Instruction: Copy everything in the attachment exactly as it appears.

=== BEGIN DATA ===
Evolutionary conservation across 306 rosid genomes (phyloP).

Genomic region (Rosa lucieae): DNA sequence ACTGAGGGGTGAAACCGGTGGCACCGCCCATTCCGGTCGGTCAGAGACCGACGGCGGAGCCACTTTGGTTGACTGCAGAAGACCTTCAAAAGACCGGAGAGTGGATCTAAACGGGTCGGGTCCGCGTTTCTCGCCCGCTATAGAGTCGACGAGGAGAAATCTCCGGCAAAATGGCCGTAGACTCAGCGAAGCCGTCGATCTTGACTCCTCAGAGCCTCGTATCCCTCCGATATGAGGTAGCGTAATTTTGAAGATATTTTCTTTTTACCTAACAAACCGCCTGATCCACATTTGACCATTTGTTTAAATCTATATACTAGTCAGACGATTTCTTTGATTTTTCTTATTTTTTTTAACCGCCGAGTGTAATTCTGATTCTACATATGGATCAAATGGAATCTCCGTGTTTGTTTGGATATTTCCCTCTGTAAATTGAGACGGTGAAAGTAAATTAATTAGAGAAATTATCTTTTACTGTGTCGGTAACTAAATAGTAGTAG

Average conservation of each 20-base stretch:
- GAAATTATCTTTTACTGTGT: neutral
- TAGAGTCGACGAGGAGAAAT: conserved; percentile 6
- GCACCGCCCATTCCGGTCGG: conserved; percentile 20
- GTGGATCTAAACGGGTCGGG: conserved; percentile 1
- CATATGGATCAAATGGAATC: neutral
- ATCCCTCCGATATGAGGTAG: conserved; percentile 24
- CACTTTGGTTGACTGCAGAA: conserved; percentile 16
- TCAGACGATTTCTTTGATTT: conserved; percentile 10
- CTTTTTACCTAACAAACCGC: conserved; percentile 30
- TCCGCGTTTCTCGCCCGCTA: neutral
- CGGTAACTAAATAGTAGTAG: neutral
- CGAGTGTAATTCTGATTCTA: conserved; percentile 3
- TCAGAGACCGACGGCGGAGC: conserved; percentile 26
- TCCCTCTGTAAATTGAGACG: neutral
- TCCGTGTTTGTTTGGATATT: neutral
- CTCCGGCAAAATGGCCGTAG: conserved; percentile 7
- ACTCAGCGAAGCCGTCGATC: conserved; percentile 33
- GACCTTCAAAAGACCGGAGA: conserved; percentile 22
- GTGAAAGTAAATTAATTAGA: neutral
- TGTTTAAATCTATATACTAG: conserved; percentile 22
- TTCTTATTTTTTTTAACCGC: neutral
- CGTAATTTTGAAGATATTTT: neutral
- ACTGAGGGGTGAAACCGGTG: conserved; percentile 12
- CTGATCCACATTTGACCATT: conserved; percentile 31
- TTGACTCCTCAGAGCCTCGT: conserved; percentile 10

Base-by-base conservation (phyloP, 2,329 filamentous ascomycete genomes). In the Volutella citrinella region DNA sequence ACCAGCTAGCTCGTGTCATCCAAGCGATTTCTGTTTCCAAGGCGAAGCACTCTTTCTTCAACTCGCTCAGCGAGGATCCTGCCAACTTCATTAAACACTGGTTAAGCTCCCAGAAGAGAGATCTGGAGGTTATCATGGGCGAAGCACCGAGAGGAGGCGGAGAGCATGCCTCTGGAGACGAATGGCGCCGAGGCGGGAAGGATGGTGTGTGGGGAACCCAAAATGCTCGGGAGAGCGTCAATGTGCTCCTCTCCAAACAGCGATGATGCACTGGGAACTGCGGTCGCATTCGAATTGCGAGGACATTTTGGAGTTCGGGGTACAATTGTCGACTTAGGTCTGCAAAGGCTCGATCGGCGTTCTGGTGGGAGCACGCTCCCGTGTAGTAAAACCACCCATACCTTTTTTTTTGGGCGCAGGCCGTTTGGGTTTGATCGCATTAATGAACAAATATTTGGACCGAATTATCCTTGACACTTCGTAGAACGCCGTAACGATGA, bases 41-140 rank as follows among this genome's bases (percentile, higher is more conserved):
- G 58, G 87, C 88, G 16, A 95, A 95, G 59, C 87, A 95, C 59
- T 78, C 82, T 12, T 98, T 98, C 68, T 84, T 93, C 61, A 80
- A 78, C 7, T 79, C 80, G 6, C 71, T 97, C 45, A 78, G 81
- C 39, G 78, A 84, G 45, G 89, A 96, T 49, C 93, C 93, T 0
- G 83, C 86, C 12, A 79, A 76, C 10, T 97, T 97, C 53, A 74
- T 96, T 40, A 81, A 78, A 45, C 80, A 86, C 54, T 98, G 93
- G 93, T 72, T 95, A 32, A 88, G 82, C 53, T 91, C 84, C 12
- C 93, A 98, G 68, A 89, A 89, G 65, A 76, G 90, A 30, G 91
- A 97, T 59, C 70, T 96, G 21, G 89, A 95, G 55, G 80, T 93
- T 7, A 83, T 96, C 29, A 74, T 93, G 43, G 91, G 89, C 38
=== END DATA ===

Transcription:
Evolutionary conservation across 306 rosid genomes (phyloP).

Genomic region (Rosa lucieae): DNA sequence ACTGAGGGGTGAAACCGGTGGCACCGCCCATTCCGGTCGGTCAGAGACCGACGGCGGAGCCACTTTGGTTGACTGCAGAAGACCTTCAAAAGACCGGAGAGTGGATCTAAACGGGTCGGGTCCGCGTTTCTCGCCCGCTATAGAGTCGACGAGGAGAAATCTCCGGCAAAATGGCCGTAGACTCAGCGAAGCCGTCGATCTTGACTCCTCAGAGCCTCGTATCCCTCCGATATGAGGTAGCGTAATTTTGAAGATATTTTCTTTTTACCTAACAAACCGCCTGATCCACATTTGACCATTTGTTTAAATCTATATACTAGTCAGACGATTTCTTTGATTTTTCTTATTTTTTTTAACCGCCGAGTGTAATTCTGATTCTACATATGGATCAAATGGAATCTCCGTGTTTGTTTGGATATTTCCCTCTGTAAATTGAGACGGTGAAAGTAAATTAATTAGAGAAATTATCTTTTACTGTGTCGGTAACTAAATAGTAGTAG

Average conservation of each 20-base stretch:
- GAAATTATCTTTTACTGTGT: neutral
- TAGAGTCGACGAGGAGAAAT: conserved; percentile 6
- GCACCGCCCATTCCGGTCGG: conserved; percentile 20
- GTGGATCTAAACGGGTCGGG: conserved; percentile 1
- CATATGGATCAAATGGAATC: neutral
- ATCCCTCCGATATGAGGTAG: conserved; percentile 24
- CACTTTGGTTGACTGCAGAA: conserved; percentile 16
- TCAGACGATTTCTTTGATTT: conserved; percentile 10
- CTTTTTACCTAACAAACCGC: conserved; percentile 30
- TCCGCGTTTCTCGCCCGCTA: neutral
- CGGTAACTAAATAGTAGTAG: neutral
- CGAGTGTAATTCTGATTCTA: conserved; percentile 3
- TCAGAGACCGACGGCGGAGC: conserved; percentile 26
- TCCCTCTGTAAATTGAGACG: neutral
- TCCGTGTTTGTTTGGATATT: neutral
- CTCCGGCAAAATGGCCGTAG: conserved; percentile 7
- ACTCAGCGAAGCCGTCGATC: conserved; percentile 33
- GACCTTCAAAAGACCGGAGA: conserved; percentile 22
- GTGAAAGTAAATTAATTAGA: neutral
- TGTTTAAATCTATATACTAG: conserved; percentile 22
- TTCTTATTTTTTTTAACCGC: neutral
- CGTAATTTTGAAGATATTTT: neutral
- ACTGAGGGGTGAAACCGGTG: conserved; percentile 12
- CTGATCCACATTTGACCATT: conserved; percentile 31
- TTGACTCCTCAGAGCCTCGT: conserved; percentile 10

Base-by-base conservation (phyloP, 2,329 filamentous ascomycete genomes). In the Volutella citrinella region DNA sequence ACCAGCTAGCTCGTGTCATCCAAGCGATTTCTGTTTCCAAGGCGAAGCACTCTTTCTTCAACTCGCTCAGCGAGGATCCTGCCAACTTCATTAAACACTGGTTAAGCTCCCAGAAGAGAGATCTGGAGGTTATCATGGGCGAAGCACCGAGAGGAGGCGGAGAGCATGCCTCTGGAGACGAATGGCGCCGAGGCGGGAAGGATGGTGTGTGGGGAACCCAAAATGCTCGGGAGAGCGTCAATGTGCTCCTCTCCAAACAGCGATGATGCACTGGGAACTGCGGTCGCATTCGAATTGCGAGGACATTTTGGAGTTCGGGGTACAATTGTCGACTTAGGTCTGCAAAGGCTCGATCGGCGTTCTGGTGGGAGCACGCTCCCGTGTAGTAAAACCACCCATACCTTTTTTTTTGGGCGCAGGCCGTTTGGGTTTGATCGCATTAATGAACAAATATTTGGACCGAATTATCCTTGACACTTCGTAGAACGCCGTAACGATGA, bases 41-140 rank as follows among this genome's bases (percentile, higher is more conserved):
- G 58, G 87, C 88, G 16, A 95, A 95, G 59, C 87, A 95, C 59
- T 78, C 82, T 12, T 98, T 98, C 68, T 84, T 93, C 61, A 80
- A 78, C 7, T 79, C 80, G 6, C 71, T 97, C 45, A 78, G 81
- C 39, G 78, A 84, G 45, G 89, A 96, T 49, C 93, C 93, T 0
- G 83, C 86, C 12, A 79, A 76, C 10, T 97, T 97, C 53, A 74
- T 96, T 40, A 81, A 78, A 45, C 80, A 86, C 54, T 98, G 93
- G 93, T 72, T 95, A 32, A 88, G 82, C 53, T 91, C 84, C 12
- C 93, A 98, G 68, A 89, A 89, G 65, A 76, G 90, A 30, G 91
- A 97, T 59, C 70, T 96, G 21, G 89, A 95, G 55, G 80, T 93
- T 7, A 83, T 96, C 29, A 74, T 93, G 43, G 91, G 89, C 38